The case of Ilott v Mitson has finally come before the Supreme Court after 12 years.
Melita Jackson who died in 2004 made a Will in which no provision was made for her estranged daughter, Heather Ilott, instead leaving her Estate of £486,000 to 3 animal charities. Mrs Ilott brought a claim under the Inheritance (Provision for Family and Dependants) Act 1975 (“the 1975 Act”) against the Estate on the grounds that her mother’s Estate did not make reasonable financial provision to her as an adult child.
Mrs Jackson had fallen out with her daughter many years prior to her death and specifically instructed her Executors to fully contest any claim her daughter might make against her Estate following her death.
In 2007, a Court awarded Mrs Ilott £50,000 from the Estate.
Mrs Ilott appealed that decision and in 2015 was awarded almost ⅓ of the Estate – £163,000 by the Court of Appeal. This included £143,000 to enable her to buy her housing association home and a further £20,000 capital, such that her state benefits would not be affected. The Judges in the Court of Appeal agreed that Mrs Jackson’s decision to exclude her daughter was “unreasonable, capricious and harsh”, as Mrs Ilott was then left in some financial difficulty.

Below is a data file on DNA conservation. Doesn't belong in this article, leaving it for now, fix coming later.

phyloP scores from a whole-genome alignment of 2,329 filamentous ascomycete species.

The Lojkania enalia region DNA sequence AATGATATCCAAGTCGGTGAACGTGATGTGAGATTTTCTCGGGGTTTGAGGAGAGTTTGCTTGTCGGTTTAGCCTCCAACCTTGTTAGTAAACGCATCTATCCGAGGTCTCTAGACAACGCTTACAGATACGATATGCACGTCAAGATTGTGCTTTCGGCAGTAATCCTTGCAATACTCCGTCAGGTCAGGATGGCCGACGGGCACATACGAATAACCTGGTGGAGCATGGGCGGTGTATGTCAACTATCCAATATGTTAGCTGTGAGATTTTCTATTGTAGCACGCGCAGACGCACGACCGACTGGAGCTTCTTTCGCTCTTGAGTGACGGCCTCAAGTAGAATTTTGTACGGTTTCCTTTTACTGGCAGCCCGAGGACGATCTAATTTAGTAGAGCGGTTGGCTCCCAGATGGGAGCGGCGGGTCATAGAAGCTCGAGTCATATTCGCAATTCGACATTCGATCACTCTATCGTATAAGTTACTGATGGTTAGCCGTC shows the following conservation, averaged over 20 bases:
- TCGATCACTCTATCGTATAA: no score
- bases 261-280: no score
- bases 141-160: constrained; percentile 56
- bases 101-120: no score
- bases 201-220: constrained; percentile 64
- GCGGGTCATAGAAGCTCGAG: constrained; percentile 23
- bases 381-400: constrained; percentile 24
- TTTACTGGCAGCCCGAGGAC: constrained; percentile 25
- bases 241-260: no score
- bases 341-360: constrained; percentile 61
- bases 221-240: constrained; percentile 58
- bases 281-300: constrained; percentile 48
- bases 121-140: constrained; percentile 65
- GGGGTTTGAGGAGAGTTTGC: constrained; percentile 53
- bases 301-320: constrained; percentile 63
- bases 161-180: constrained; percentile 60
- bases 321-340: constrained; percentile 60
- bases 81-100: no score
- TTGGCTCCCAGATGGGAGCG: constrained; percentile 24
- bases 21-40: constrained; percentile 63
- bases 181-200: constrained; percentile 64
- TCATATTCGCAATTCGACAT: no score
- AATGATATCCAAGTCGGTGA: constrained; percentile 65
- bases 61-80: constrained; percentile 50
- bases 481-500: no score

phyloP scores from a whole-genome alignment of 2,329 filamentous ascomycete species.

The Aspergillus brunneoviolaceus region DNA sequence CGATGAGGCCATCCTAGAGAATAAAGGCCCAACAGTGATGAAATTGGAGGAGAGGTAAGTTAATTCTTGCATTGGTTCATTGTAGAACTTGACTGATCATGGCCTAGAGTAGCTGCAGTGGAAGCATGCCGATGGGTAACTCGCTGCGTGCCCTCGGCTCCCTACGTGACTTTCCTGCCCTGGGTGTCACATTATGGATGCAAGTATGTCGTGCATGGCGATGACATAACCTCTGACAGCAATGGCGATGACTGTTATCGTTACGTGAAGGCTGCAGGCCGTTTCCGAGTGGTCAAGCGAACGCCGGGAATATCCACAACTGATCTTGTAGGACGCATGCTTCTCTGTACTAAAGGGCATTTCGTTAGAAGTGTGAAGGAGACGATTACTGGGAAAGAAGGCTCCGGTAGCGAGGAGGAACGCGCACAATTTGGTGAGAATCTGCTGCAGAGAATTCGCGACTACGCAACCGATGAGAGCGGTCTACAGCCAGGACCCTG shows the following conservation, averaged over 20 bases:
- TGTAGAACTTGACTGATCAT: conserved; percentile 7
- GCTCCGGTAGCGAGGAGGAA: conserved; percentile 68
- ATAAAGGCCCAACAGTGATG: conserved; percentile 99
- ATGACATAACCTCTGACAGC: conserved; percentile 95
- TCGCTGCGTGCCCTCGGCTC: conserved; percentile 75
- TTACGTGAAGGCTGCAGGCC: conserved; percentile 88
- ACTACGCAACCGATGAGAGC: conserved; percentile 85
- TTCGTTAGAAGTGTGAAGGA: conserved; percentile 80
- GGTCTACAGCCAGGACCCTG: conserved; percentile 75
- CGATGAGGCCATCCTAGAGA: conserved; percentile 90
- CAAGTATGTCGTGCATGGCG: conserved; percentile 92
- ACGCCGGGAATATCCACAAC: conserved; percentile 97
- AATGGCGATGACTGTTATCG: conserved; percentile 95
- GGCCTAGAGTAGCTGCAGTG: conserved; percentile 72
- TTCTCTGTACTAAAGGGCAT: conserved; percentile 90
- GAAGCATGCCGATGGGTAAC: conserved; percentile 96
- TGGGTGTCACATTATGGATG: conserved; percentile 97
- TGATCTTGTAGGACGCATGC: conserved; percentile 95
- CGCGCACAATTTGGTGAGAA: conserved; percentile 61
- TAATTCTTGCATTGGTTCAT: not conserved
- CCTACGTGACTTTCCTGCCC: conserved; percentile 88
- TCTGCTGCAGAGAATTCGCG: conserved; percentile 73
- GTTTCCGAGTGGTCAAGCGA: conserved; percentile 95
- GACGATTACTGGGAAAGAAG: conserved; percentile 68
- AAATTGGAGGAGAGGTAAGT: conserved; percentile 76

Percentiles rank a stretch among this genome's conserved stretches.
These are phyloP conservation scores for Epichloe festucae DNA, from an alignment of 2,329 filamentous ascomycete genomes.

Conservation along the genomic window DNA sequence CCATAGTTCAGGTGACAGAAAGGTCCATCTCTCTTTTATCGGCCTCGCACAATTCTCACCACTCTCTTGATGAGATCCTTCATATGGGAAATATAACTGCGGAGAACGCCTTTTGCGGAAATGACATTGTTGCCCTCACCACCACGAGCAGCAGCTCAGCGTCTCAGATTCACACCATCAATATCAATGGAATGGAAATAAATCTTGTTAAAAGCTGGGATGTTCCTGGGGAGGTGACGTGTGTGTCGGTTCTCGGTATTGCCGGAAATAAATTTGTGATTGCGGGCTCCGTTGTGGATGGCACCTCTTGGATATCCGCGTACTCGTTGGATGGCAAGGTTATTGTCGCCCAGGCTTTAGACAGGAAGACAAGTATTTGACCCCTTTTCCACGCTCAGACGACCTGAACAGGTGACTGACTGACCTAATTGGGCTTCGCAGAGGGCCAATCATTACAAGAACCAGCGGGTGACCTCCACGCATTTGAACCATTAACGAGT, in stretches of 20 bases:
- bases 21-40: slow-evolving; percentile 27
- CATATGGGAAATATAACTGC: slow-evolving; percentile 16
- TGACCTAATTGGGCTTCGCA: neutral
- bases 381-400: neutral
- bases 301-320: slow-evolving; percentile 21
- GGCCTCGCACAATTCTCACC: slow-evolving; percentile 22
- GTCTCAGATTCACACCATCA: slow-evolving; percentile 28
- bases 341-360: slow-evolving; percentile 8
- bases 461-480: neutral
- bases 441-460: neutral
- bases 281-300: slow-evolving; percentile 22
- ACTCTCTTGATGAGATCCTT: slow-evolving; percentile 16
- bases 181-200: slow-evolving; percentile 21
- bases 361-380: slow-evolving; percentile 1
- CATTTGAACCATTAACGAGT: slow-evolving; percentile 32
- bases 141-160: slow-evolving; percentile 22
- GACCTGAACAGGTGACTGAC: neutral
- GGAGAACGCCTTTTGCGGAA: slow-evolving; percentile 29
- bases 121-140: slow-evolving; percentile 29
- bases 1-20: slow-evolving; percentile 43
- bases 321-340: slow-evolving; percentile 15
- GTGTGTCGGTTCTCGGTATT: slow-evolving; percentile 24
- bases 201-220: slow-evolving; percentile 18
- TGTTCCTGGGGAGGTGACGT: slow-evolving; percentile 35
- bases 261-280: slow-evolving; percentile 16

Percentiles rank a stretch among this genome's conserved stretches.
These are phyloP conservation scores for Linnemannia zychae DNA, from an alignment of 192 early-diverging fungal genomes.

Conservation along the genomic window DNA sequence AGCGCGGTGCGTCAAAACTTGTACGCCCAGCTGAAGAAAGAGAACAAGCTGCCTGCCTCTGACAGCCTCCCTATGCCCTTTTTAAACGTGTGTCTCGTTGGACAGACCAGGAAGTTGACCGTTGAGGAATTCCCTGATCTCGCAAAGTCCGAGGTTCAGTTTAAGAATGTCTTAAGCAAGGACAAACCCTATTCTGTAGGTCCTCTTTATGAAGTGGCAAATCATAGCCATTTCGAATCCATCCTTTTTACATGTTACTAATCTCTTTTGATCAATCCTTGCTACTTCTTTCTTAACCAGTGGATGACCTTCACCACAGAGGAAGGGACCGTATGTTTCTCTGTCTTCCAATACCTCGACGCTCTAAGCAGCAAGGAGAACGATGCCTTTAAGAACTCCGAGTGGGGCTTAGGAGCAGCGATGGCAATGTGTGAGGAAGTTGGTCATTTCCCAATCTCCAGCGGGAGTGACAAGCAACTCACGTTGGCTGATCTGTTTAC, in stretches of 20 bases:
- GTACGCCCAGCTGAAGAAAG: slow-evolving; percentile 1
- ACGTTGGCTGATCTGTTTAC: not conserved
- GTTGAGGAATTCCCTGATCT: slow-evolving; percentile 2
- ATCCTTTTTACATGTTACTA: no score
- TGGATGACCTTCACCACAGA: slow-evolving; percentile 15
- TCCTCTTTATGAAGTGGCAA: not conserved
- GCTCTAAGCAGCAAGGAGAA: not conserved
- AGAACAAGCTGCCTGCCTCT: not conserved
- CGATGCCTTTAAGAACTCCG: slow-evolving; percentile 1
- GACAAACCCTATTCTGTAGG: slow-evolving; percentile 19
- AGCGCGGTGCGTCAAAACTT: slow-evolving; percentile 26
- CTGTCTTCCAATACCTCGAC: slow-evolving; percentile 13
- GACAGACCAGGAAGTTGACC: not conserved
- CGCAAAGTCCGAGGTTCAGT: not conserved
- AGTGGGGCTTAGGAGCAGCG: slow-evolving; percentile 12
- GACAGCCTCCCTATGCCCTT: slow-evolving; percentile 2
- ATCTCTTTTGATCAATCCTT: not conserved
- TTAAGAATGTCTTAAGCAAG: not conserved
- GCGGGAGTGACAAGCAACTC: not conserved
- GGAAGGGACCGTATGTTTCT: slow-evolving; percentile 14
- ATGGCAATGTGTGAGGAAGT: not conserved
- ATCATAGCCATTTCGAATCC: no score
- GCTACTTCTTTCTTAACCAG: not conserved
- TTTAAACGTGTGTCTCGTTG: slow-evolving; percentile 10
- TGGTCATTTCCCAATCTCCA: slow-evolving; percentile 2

The animal charities to whom the Estate was given have appealed to the Supreme Court.
The 1975 Act allows a child of a deceased parent (even if that child is then aged over 18) to apply to Court if the Will or Intestacy provisions do not make reasonable provision for their maintenance.
The Supreme Court will have to balance the arguments on both sides. On the one hand, beneficiaries (the animal charities in this case) wish the Court to affirm the importance of testamentary freedom and to secure crucial guidance for the future as to how the Court will exercise its powers to alter a persons wishes using the 1975 Act. On the other hand, those children entitled to bring a claim for reasonable financial provision are looking to the Court to commit to the wide ranging powers under the 1975 Act to make financial provision orders.
The Court will also decide if it was wrong for the lower Courts to structure the award under the 1975 Act, so as to preserve Mrs Ilott’s entitlement to state benefits.
A decision is expected in the near future.
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